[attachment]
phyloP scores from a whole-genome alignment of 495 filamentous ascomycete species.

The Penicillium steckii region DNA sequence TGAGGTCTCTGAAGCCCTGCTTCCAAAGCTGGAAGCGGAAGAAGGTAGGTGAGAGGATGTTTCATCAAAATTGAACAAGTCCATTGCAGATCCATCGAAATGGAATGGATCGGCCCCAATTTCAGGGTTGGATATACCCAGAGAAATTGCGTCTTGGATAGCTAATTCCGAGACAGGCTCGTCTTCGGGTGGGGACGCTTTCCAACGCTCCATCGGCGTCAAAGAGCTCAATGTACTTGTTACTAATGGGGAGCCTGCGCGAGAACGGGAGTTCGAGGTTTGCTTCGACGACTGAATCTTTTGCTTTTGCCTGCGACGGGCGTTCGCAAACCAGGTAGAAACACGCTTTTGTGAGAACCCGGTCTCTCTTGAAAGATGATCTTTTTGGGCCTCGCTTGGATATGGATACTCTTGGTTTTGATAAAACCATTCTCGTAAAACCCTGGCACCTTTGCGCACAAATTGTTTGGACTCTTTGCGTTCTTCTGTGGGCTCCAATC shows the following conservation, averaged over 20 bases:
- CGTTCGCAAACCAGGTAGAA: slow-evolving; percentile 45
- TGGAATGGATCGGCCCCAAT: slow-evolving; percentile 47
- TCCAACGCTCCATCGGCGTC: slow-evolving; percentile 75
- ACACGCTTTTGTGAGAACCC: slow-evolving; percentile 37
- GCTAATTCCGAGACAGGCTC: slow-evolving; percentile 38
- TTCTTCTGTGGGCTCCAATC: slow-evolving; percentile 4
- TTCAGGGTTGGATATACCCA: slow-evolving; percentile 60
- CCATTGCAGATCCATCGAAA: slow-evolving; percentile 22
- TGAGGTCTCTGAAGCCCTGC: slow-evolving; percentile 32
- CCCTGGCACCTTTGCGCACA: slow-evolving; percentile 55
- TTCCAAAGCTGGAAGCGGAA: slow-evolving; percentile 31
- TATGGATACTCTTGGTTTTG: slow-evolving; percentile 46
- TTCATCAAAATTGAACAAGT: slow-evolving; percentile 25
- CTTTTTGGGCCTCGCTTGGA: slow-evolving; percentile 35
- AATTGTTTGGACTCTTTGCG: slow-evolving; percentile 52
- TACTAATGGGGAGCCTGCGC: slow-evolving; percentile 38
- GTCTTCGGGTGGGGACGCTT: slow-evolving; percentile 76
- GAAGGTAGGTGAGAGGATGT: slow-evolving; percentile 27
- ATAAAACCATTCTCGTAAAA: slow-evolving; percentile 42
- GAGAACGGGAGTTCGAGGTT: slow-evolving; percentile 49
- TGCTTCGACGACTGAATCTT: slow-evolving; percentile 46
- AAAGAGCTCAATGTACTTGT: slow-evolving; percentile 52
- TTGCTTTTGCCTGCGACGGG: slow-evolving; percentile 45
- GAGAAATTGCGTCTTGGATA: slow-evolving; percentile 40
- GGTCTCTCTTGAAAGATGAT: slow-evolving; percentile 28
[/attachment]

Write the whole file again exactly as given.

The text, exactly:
phyloP scores from a whole-genome alignment of 495 filamentous ascomycete species.

The Penicillium steckii region DNA sequence TGAGGTCTCTGAAGCCCTGCTTCCAAAGCTGGAAGCGGAAGAAGGTAGGTGAGAGGATGTTTCATCAAAATTGAACAAGTCCATTGCAGATCCATCGAAATGGAATGGATCGGCCCCAATTTCAGGGTTGGATATACCCAGAGAAATTGCGTCTTGGATAGCTAATTCCGAGACAGGCTCGTCTTCGGGTGGGGACGCTTTCCAACGCTCCATCGGCGTCAAAGAGCTCAATGTACTTGTTACTAATGGGGAGCCTGCGCGAGAACGGGAGTTCGAGGTTTGCTTCGACGACTGAATCTTTTGCTTTTGCCTGCGACGGGCGTTCGCAAACCAGGTAGAAACACGCTTTTGTGAGAACCCGGTCTCTCTTGAAAGATGATCTTTTTGGGCCTCGCTTGGATATGGATACTCTTGGTTTTGATAAAACCATTCTCGTAAAACCCTGGCACCTTTGCGCACAAATTGTTTGGACTCTTTGCGTTCTTCTGTGGGCTCCAATC shows the following conservation, averaged over 20 bases:
- CGTTCGCAAACCAGGTAGAA: slow-evolving; percentile 45
- TGGAATGGATCGGCCCCAAT: slow-evolving; percentile 47
- TCCAACGCTCCATCGGCGTC: slow-evolving; percentile 75
- ACACGCTTTTGTGAGAACCC: slow-evolving; percentile 37
- GCTAATTCCGAGACAGGCTC: slow-evolving; percentile 38
- TTCTTCTGTGGGCTCCAATC: slow-evolving; percentile 4
- TTCAGGGTTGGATATACCCA: slow-evolving; percentile 60
- CCATTGCAGATCCATCGAAA: slow-evolving; percentile 22
- TGAGGTCTCTGAAGCCCTGC: slow-evolving; percentile 32
- CCCTGGCACCTTTGCGCACA: slow-evolving; percentile 55
- TTCCAAAGCTGGAAGCGGAA: slow-evolving; percentile 31
- TATGGATACTCTTGGTTTTG: slow-evolving; percentile 46
- TTCATCAAAATTGAACAAGT: slow-evolving; percentile 25
- CTTTTTGGGCCTCGCTTGGA: slow-evolving; percentile 35
- AATTGTTTGGACTCTTTGCG: slow-evolving; percentile 52
- TACTAATGGGGAGCCTGCGC: slow-evolving; percentile 38
- GTCTTCGGGTGGGGACGCTT: slow-evolving; percentile 76
- GAAGGTAGGTGAGAGGATGT: slow-evolving; percentile 27
- ATAAAACCATTCTCGTAAAA: slow-evolving; percentile 42
- GAGAACGGGAGTTCGAGGTT: slow-evolving; percentile 49
- TGCTTCGACGACTGAATCTT: slow-evolving; percentile 46
- AAAGAGCTCAATGTACTTGT: slow-evolving; percentile 52
- TTGCTTTTGCCTGCGACGGG: slow-evolving; percentile 45
- GAGAAATTGCGTCTTGGATA: slow-evolving; percentile 40
- GGTCTCTCTTGAAAGATGAT: slow-evolving; percentile 28